There is no doubt that the alignment of the military in Tunisia with the masses had a soothing effect as it made the transition from an authoritarian regime to a democratic system rather smooth. The Tunisian armed forces pledged to protect the revolution and chased off Ben Ali security forces accused of harsh repression against peaceful protesters. The Tunisian revolution unexpectedly sparked and unfolded as a relatively peaceful denouement. In Egypt, the revolution’s tale has had more than one twist. The military council’s delay to return power to civilians and its insistence to remain above the rule of law has outraged the bulk of Egyptians who have started to think that their victory against totalitarian rule is being hijacked. It has become obvious that the Egyptian revolution still has to jump many hurdles to stay afloat.
In Syria the military apparatus boasts a much wider circle of influence. Bashar Al Assad was propelled to power, shifting from medicine to politics, to reproduce a replica of his father’s staunch rule. With Maher al Assad, Bashar’s brother, at the head of the Republican Guard and the Fourth Armored Division, the military remained under the Assad family control. In addition, the Alawites who pledge allegiance to Bahsar al Assad make up the majority of soldiers in the Syrian armed forces. Strongly backed by the military, Bashar al Assad struck back the uprising with an iron fist. The fears of the security forces’ retaliation besides the reluctance of the Syrian opposition are the main factors that adjourned a real revolution in Syria. It is noteworthy that more cracks are appearing in the armed forces with many defections by soldiers reluctant to perpetrate massacres of Syrians. To add a layer of complexity to the Syrian file, Russia, a permanent member of the Security Council wielded its veto power to prevent a UN resolution against the Syrian regime. In the midst of this chaos, the military still has the upper hand committing atrocities against civilians with total impunity.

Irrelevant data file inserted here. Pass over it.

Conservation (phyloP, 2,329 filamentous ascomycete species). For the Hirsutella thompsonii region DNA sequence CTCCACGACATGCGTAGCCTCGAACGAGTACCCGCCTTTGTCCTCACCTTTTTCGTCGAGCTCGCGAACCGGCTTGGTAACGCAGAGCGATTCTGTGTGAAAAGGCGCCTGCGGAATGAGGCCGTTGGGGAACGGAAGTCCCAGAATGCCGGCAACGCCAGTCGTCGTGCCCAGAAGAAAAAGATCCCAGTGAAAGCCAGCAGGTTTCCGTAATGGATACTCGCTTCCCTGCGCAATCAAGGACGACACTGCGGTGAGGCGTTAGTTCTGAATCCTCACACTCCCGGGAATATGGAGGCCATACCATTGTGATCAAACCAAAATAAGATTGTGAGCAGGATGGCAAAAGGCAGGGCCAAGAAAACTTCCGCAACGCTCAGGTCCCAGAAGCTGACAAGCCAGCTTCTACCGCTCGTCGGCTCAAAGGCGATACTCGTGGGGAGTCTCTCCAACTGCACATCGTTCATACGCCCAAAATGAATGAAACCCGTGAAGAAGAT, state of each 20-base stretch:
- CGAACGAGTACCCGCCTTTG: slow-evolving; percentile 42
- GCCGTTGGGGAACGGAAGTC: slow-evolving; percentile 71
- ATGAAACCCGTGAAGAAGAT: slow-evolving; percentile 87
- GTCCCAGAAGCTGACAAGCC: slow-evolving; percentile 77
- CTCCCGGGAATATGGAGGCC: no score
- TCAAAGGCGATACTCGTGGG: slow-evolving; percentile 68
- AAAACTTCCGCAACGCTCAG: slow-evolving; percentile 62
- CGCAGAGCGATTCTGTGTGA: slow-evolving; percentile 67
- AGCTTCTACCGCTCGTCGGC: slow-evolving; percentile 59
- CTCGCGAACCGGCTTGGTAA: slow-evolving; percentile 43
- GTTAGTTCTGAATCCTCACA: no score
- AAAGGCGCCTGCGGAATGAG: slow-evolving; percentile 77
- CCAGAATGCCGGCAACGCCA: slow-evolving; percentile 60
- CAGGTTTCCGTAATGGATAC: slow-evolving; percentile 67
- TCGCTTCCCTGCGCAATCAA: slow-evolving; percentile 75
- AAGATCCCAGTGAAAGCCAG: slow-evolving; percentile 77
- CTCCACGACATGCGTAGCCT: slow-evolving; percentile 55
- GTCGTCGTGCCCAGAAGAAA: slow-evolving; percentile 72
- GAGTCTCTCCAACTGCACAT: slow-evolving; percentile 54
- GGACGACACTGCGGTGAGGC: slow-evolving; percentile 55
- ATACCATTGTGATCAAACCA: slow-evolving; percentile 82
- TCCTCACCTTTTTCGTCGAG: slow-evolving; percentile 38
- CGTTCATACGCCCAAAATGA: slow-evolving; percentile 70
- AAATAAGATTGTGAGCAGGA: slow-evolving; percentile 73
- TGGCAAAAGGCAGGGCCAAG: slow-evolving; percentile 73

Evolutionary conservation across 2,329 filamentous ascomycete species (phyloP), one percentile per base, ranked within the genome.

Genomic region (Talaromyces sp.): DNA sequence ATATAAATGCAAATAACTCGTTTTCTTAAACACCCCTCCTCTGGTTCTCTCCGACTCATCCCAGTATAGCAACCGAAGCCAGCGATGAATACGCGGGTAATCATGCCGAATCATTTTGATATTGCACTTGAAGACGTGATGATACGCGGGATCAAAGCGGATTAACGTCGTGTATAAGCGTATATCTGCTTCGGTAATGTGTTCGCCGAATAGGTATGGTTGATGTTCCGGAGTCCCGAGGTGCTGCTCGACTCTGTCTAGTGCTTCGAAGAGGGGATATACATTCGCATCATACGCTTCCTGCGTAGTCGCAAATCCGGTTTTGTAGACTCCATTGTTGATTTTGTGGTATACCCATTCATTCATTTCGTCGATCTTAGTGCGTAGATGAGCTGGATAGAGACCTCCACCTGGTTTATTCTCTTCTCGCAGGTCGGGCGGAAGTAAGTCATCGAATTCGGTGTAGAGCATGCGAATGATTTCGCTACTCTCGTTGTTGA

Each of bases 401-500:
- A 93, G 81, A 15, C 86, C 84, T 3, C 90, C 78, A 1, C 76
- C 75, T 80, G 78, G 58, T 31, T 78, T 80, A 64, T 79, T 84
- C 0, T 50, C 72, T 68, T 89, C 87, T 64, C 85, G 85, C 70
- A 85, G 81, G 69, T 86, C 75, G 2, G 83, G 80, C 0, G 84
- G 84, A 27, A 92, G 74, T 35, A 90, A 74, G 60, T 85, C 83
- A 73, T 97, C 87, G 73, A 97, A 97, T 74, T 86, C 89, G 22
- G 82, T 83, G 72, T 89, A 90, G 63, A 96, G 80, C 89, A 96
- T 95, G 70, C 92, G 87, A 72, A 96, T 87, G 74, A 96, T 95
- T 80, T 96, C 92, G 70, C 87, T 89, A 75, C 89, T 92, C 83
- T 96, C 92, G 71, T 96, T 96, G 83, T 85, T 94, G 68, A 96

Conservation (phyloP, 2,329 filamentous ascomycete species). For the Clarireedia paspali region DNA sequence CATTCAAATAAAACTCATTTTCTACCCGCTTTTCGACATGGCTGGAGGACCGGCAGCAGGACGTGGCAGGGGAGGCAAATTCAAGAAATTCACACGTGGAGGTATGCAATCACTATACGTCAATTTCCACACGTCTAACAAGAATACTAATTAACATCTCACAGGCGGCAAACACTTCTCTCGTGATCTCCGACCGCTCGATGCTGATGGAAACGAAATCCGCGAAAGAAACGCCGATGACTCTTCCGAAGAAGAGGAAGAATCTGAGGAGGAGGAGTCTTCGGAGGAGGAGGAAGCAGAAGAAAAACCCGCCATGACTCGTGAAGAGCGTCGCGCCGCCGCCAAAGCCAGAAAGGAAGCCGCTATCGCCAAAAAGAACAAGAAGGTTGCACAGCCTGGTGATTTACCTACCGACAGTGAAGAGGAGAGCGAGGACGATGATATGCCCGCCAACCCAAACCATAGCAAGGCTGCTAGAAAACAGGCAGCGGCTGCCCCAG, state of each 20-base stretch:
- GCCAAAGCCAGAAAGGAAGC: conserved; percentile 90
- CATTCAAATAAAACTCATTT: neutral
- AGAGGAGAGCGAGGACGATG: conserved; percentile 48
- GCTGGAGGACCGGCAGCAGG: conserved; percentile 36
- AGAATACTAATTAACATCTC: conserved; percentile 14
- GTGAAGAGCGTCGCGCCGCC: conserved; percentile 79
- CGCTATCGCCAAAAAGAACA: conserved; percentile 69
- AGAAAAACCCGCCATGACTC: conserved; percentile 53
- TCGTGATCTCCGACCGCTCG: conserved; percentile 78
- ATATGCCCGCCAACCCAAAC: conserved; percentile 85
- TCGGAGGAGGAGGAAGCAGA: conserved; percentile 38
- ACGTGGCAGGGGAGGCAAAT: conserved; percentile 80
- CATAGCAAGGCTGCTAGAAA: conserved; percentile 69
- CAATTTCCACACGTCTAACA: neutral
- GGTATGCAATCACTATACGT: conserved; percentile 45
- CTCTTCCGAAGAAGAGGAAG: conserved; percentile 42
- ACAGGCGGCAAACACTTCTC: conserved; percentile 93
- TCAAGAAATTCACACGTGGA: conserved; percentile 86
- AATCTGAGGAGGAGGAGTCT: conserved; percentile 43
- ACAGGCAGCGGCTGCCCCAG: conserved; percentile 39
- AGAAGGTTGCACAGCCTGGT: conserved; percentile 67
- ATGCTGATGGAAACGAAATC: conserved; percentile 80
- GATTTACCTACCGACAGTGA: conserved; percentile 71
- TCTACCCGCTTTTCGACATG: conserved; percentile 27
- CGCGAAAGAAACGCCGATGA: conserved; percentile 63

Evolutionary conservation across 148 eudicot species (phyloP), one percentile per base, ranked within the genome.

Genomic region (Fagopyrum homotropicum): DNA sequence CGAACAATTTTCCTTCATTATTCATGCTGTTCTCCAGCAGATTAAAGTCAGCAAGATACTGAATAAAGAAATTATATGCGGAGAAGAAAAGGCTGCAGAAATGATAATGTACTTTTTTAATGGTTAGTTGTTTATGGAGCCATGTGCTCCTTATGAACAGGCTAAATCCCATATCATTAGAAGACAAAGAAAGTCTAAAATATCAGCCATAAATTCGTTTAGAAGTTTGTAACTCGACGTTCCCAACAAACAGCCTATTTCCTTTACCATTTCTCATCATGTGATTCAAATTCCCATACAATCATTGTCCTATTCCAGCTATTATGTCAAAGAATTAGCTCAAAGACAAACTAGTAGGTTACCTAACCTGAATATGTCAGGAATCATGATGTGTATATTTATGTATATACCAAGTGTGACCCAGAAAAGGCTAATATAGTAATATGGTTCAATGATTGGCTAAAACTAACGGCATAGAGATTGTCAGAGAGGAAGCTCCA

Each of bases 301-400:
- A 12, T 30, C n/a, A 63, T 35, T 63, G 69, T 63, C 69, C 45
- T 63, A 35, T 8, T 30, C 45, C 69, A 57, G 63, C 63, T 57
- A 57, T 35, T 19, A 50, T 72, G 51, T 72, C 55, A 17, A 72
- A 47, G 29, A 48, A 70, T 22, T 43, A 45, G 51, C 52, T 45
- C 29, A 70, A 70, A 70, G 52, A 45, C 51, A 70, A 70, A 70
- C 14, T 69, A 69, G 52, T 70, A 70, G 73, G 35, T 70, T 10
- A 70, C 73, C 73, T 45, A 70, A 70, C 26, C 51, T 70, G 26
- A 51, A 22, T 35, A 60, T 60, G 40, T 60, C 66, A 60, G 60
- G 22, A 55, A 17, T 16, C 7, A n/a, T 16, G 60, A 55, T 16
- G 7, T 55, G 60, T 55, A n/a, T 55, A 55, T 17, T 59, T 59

The military apparatus has played a pivotal role in the Arab revolutions’ viability and continuation. Whether the armed forces have assailed the disarmed protesters or they have presented themselves as the new revolution guards, they have proven to be major players in sketching the features of the new Arab democraci.
Edited by Benjamin Villanti
Loubna Flah is a Moroccan national. She earned a master degree in Biochemistry from the Mohammedia faculty of science and technologies. She obtained also a bachelor degree in English studies from Ain Chok University after writing a dissertation about the aspects of sexism in Moroccan Arabic. She graduated from the Ecole Normale Superieure in Rabat as a high school teacher of English.
© Morocco World News